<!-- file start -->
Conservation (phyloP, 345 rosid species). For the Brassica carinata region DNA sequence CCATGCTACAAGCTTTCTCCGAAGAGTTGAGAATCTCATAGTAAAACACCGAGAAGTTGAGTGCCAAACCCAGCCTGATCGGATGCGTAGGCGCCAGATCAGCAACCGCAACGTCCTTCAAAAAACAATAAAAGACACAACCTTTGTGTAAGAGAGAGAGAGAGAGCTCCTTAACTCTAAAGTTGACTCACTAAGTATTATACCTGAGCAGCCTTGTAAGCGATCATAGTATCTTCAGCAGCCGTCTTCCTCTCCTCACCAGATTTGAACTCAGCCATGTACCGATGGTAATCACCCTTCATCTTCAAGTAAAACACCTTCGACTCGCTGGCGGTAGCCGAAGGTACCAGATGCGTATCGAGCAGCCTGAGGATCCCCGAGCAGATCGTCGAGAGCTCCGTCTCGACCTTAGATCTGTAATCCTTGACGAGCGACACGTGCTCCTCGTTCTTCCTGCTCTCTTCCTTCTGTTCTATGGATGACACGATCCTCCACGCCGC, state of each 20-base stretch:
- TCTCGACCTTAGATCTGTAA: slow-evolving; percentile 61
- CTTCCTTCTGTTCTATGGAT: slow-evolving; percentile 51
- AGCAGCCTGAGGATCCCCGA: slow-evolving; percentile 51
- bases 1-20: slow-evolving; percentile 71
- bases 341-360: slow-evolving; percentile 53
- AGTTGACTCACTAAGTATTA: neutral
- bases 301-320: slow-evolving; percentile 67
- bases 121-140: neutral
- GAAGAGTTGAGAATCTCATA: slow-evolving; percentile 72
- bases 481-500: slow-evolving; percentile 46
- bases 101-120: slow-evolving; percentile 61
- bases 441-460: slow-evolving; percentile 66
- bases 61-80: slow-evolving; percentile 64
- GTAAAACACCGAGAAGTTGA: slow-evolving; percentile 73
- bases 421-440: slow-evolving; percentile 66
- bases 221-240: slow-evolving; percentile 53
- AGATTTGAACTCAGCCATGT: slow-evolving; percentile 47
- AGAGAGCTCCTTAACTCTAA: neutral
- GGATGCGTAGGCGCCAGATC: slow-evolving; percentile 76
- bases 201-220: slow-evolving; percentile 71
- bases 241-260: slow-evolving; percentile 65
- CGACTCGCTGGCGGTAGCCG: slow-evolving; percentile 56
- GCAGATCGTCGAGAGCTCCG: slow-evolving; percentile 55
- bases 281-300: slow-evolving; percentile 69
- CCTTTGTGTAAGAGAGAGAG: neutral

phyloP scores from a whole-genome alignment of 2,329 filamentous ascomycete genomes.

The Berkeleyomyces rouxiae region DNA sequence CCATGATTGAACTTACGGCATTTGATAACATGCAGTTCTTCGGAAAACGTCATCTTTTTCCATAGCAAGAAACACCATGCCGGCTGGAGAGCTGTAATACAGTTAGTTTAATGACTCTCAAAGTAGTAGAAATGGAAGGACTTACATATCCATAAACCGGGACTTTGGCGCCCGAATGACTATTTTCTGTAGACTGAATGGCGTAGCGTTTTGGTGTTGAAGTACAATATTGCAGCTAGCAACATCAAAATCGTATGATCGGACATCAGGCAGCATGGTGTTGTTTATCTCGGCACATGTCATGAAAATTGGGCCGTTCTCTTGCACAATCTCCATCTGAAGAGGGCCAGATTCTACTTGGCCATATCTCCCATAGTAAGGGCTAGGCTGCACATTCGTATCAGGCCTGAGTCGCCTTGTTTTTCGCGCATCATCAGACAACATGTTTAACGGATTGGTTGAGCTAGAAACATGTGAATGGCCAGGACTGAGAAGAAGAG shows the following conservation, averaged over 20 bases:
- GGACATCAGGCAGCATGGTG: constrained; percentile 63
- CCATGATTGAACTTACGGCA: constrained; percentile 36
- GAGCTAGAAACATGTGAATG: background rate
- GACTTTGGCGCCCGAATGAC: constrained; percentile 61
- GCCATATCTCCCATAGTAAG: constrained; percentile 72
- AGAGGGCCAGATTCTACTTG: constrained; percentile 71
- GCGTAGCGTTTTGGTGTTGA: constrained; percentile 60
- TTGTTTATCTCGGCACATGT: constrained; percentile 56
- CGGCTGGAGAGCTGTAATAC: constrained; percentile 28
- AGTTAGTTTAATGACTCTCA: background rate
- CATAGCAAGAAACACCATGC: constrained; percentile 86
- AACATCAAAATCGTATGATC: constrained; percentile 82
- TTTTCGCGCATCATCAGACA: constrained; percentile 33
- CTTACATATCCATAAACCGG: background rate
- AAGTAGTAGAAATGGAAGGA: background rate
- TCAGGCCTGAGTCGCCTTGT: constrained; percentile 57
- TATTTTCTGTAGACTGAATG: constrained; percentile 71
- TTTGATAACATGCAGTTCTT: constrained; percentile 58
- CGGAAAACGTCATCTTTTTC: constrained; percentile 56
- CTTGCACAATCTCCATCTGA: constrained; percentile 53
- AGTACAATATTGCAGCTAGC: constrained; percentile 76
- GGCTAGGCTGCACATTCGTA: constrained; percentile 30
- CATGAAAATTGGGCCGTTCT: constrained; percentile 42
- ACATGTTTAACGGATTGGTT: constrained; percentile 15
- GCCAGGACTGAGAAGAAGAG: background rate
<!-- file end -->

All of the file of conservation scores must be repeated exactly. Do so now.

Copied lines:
Conservation (phyloP, 345 rosid species). For the Brassica carinata region DNA sequence CCATGCTACAAGCTTTCTCCGAAGAGTTGAGAATCTCATAGTAAAACACCGAGAAGTTGAGTGCCAAACCCAGCCTGATCGGATGCGTAGGCGCCAGATCAGCAACCGCAACGTCCTTCAAAAAACAATAAAAGACACAACCTTTGTGTAAGAGAGAGAGAGAGAGCTCCTTAACTCTAAAGTTGACTCACTAAGTATTATACCTGAGCAGCCTTGTAAGCGATCATAGTATCTTCAGCAGCCGTCTTCCTCTCCTCACCAGATTTGAACTCAGCCATGTACCGATGGTAATCACCCTTCATCTTCAAGTAAAACACCTTCGACTCGCTGGCGGTAGCCGAAGGTACCAGATGCGTATCGAGCAGCCTGAGGATCCCCGAGCAGATCGTCGAGAGCTCCGTCTCGACCTTAGATCTGTAATCCTTGACGAGCGACACGTGCTCCTCGTTCTTCCTGCTCTCTTCCTTCTGTTCTATGGATGACACGATCCTCCACGCCGC, state of each 20-base stretch:
- TCTCGACCTTAGATCTGTAA: slow-evolving; percentile 61
- CTTCCTTCTGTTCTATGGAT: slow-evolving; percentile 51
- AGCAGCCTGAGGATCCCCGA: slow-evolving; percentile 51
- bases 1-20: slow-evolving; percentile 71
- bases 341-360: slow-evolving; percentile 53
- AGTTGACTCACTAAGTATTA: neutral
- bases 301-320: slow-evolving; percentile 67
- bases 121-140: neutral
- GAAGAGTTGAGAATCTCATA: slow-evolving; percentile 72
- bases 481-500: slow-evolving; percentile 46
- bases 101-120: slow-evolving; percentile 61
- bases 441-460: slow-evolving; percentile 66
- bases 61-80: slow-evolving; percentile 64
- GTAAAACACCGAGAAGTTGA: slow-evolving; percentile 73
- bases 421-440: slow-evolving; percentile 66
- bases 221-240: slow-evolving; percentile 53
- AGATTTGAACTCAGCCATGT: slow-evolving; percentile 47
- AGAGAGCTCCTTAACTCTAA: neutral
- GGATGCGTAGGCGCCAGATC: slow-evolving; percentile 76
- bases 201-220: slow-evolving; percentile 71
- bases 241-260: slow-evolving; percentile 65
- CGACTCGCTGGCGGTAGCCG: slow-evolving; percentile 56
- GCAGATCGTCGAGAGCTCCG: slow-evolving; percentile 55
- bases 281-300: slow-evolving; percentile 69
- CCTTTGTGTAAGAGAGAGAG: neutral

phyloP scores from a whole-genome alignment of 2,329 filamentous ascomycete genomes.

The Berkeleyomyces rouxiae region DNA sequence CCATGATTGAACTTACGGCATTTGATAACATGCAGTTCTTCGGAAAACGTCATCTTTTTCCATAGCAAGAAACACCATGCCGGCTGGAGAGCTGTAATACAGTTAGTTTAATGACTCTCAAAGTAGTAGAAATGGAAGGACTTACATATCCATAAACCGGGACTTTGGCGCCCGAATGACTATTTTCTGTAGACTGAATGGCGTAGCGTTTTGGTGTTGAAGTACAATATTGCAGCTAGCAACATCAAAATCGTATGATCGGACATCAGGCAGCATGGTGTTGTTTATCTCGGCACATGTCATGAAAATTGGGCCGTTCTCTTGCACAATCTCCATCTGAAGAGGGCCAGATTCTACTTGGCCATATCTCCCATAGTAAGGGCTAGGCTGCACATTCGTATCAGGCCTGAGTCGCCTTGTTTTTCGCGCATCATCAGACAACATGTTTAACGGATTGGTTGAGCTAGAAACATGTGAATGGCCAGGACTGAGAAGAAGAG shows the following conservation, averaged over 20 bases:
- GGACATCAGGCAGCATGGTG: constrained; percentile 63
- CCATGATTGAACTTACGGCA: constrained; percentile 36
- GAGCTAGAAACATGTGAATG: background rate
- GACTTTGGCGCCCGAATGAC: constrained; percentile 61
- GCCATATCTCCCATAGTAAG: constrained; percentile 72
- AGAGGGCCAGATTCTACTTG: constrained; percentile 71
- GCGTAGCGTTTTGGTGTTGA: constrained; percentile 60
- TTGTTTATCTCGGCACATGT: constrained; percentile 56
- CGGCTGGAGAGCTGTAATAC: constrained; percentile 28
- AGTTAGTTTAATGACTCTCA: background rate
- CATAGCAAGAAACACCATGC: constrained; percentile 86
- AACATCAAAATCGTATGATC: constrained; percentile 82
- TTTTCGCGCATCATCAGACA: constrained; percentile 33
- CTTACATATCCATAAACCGG: background rate
- AAGTAGTAGAAATGGAAGGA: background rate
- TCAGGCCTGAGTCGCCTTGT: constrained; percentile 57
- TATTTTCTGTAGACTGAATG: constrained; percentile 71
- TTTGATAACATGCAGTTCTT: constrained; percentile 58
- CGGAAAACGTCATCTTTTTC: constrained; percentile 56
- CTTGCACAATCTCCATCTGA: constrained; percentile 53
- AGTACAATATTGCAGCTAGC: constrained; percentile 76
- GGCTAGGCTGCACATTCGTA: constrained; percentile 30
- CATGAAAATTGGGCCGTTCT: constrained; percentile 42
- ACATGTTTAACGGATTGGTT: constrained; percentile 15
- GCCAGGACTGAGAAGAAGAG: background rate